If true, that means the bipartisan Gang of Eight gave a congressional green light for the FBI top open the a counterintelligence investigation into Trump.

“I certainly would be interested in hearing from [McCabe and Rosenstein] with regards to their interactions with the president, what he told them to do,” Rep. Raja KrishnamoorthiSubramanian (Raja) Raja KrishnamoorthiLawmakers celebrate 100th anniversary of women getting the right to vote Lawmakers say improving transparency in higher education offers chance for bipartisanship Dem lawmaker calls bipartisan College Transparency Act a 'game changer' for higher education MORE (D-Ill.), a House Judiciary and Intelligence committee member, told The Hill.

All of this could lead to some explosive days of testimony on Capitol Hill — and high political theater — if McCabe or Rosenstein are called by Democrats to testify.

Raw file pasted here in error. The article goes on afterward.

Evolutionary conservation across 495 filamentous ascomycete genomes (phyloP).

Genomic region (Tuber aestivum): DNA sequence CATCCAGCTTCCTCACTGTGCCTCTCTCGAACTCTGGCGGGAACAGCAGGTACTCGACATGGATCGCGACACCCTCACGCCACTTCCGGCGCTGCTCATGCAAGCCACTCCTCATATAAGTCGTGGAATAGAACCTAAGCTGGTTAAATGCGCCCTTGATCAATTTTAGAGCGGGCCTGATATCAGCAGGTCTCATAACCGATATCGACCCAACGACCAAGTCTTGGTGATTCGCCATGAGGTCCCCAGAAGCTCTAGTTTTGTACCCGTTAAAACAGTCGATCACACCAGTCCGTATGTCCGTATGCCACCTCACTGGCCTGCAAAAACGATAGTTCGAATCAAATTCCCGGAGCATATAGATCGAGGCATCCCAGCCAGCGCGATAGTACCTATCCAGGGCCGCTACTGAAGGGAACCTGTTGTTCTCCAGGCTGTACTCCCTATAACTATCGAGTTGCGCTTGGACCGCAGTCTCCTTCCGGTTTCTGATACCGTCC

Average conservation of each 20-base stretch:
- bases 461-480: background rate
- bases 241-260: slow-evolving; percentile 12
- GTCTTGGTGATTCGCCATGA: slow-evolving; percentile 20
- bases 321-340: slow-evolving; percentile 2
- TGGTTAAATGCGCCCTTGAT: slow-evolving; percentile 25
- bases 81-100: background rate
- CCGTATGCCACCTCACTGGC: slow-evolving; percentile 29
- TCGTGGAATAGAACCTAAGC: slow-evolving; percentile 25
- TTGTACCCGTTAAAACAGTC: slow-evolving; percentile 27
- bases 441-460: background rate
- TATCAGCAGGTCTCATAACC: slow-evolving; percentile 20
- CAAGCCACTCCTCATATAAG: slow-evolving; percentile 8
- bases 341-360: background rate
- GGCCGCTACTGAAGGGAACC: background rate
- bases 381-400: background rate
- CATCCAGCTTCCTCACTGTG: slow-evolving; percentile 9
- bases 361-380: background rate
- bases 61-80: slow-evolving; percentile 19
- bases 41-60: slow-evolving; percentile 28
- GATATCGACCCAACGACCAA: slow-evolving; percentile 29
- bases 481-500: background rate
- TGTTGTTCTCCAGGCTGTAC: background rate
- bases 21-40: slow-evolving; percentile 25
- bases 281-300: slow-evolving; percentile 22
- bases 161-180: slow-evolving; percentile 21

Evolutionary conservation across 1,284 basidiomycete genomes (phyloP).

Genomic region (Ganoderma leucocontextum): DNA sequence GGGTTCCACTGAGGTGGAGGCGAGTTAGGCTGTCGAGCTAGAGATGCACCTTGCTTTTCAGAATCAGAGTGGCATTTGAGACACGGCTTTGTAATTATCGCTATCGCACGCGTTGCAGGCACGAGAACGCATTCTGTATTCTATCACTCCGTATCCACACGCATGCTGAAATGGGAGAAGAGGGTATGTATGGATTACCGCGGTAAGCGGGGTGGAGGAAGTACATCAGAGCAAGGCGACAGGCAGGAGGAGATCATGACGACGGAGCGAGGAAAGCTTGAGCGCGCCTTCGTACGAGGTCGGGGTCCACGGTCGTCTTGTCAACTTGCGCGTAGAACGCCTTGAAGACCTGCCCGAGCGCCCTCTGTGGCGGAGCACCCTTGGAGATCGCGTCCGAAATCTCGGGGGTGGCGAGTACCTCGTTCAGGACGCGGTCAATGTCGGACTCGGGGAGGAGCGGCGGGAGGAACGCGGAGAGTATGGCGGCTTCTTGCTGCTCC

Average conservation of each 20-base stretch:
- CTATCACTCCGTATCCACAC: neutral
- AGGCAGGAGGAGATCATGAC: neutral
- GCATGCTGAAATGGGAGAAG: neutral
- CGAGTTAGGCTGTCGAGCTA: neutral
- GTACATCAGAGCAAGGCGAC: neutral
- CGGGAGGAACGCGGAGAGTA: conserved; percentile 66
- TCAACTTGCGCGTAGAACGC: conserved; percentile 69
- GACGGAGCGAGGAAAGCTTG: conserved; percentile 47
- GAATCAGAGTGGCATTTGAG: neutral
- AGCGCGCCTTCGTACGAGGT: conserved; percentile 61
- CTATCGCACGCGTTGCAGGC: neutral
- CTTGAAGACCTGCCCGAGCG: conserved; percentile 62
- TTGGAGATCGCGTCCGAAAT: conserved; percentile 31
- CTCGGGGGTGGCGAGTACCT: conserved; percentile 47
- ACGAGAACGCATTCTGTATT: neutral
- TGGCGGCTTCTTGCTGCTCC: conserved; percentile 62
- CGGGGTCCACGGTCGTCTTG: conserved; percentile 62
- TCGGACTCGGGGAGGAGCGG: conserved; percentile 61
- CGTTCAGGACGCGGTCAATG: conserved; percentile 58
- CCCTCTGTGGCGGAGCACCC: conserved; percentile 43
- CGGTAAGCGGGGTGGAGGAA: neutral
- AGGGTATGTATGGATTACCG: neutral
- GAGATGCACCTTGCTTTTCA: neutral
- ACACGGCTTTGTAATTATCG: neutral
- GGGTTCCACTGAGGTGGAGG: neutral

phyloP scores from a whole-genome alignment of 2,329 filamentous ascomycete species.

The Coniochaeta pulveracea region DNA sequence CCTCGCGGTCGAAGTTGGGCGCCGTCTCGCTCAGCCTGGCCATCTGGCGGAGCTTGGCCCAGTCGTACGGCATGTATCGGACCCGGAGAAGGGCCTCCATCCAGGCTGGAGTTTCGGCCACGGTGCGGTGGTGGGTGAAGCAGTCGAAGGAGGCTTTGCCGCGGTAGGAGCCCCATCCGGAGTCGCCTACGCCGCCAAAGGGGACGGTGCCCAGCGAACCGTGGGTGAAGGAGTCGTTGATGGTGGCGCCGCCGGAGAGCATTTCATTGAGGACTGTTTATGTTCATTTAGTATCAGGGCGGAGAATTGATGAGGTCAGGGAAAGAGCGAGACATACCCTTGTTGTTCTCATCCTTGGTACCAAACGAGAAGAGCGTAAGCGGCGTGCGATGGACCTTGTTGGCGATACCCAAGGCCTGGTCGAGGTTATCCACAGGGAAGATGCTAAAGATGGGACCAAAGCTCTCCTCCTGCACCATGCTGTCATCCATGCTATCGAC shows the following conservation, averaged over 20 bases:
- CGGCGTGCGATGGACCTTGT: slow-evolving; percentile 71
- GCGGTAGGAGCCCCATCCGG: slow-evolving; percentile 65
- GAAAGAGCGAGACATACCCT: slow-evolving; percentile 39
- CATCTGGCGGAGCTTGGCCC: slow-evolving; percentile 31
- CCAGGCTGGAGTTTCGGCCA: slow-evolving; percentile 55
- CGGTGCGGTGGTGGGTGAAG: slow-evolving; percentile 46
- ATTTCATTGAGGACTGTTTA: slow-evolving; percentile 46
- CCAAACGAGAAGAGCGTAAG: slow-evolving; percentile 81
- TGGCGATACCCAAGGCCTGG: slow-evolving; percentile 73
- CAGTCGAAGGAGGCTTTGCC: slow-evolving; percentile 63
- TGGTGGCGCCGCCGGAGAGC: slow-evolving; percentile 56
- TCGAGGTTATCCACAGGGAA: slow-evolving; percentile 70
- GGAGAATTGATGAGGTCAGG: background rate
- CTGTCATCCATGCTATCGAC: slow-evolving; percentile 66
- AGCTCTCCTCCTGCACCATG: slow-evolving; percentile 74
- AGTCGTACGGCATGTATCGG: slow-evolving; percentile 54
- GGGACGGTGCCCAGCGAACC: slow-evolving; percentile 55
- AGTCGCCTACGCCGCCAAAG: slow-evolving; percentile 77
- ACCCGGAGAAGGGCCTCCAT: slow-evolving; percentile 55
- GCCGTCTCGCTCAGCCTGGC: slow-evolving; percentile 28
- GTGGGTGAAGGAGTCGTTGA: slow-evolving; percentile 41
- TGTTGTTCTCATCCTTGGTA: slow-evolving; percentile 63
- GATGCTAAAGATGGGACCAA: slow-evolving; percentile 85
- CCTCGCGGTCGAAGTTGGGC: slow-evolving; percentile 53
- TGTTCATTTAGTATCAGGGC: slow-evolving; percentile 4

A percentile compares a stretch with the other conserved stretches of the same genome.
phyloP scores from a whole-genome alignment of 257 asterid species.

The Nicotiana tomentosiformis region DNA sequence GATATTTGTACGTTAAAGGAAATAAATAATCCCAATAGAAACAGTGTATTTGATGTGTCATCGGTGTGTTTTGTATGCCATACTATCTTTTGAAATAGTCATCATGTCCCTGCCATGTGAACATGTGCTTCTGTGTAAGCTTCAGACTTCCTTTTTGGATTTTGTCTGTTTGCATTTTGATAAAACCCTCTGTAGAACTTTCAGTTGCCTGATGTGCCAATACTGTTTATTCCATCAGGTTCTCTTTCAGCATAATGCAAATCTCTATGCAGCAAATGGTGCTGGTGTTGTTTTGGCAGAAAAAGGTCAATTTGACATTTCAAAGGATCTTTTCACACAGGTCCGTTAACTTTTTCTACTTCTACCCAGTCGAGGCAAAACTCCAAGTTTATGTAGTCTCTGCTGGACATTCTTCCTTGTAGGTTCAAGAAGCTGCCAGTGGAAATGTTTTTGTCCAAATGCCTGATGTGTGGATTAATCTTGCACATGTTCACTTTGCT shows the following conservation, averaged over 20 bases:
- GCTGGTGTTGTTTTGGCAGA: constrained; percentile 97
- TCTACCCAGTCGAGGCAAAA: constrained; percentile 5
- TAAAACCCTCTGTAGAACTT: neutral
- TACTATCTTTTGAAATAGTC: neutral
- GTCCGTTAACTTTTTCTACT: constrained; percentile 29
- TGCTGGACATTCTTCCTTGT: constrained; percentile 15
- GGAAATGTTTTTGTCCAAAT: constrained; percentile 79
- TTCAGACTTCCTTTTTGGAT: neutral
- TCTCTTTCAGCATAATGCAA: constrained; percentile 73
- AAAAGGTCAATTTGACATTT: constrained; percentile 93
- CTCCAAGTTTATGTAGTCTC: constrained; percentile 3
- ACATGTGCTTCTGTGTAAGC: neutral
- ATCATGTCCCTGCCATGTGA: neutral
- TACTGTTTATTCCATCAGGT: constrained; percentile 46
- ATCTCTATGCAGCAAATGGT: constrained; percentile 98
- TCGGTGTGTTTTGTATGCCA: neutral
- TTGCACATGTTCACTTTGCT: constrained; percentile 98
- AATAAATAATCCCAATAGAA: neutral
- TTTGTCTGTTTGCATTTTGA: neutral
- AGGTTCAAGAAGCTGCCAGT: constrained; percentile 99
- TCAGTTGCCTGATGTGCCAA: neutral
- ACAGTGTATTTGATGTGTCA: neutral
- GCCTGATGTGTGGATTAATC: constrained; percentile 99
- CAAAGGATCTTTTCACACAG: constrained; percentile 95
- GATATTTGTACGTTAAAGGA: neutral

McCabe’s own credibility is coming into question

Would McCabe be a good witness? That’s far from clear.

Trump and Republicans cast him as a politically motivated and calculating official — who now has a reason to stretch the truth to seek revenge.

“You can’t trust anything Andy McCabe says,” Rep. Jim JordanJames (Jim) Daniel JordanGOP lawmaker rips Amash impeachment remarks: 'This is some kind of press stunt' House Freedom Caucus votes to condemn Amash's impeachment comments Amash storm hits Capitol Hill MORE (R-Ohio), ranking member of the House Oversight and Reform Committee, told Fox Business on Tuesday.

“He wants everyone to believe he is a Boy Scout but he lied three times under oath, he is under investigation by the Justice Department, he was fired because he lied. And what did he lie about? He lied about the leaks that he did to certain newspapers to make himself look better during the Clinton investigation,” Jordan said.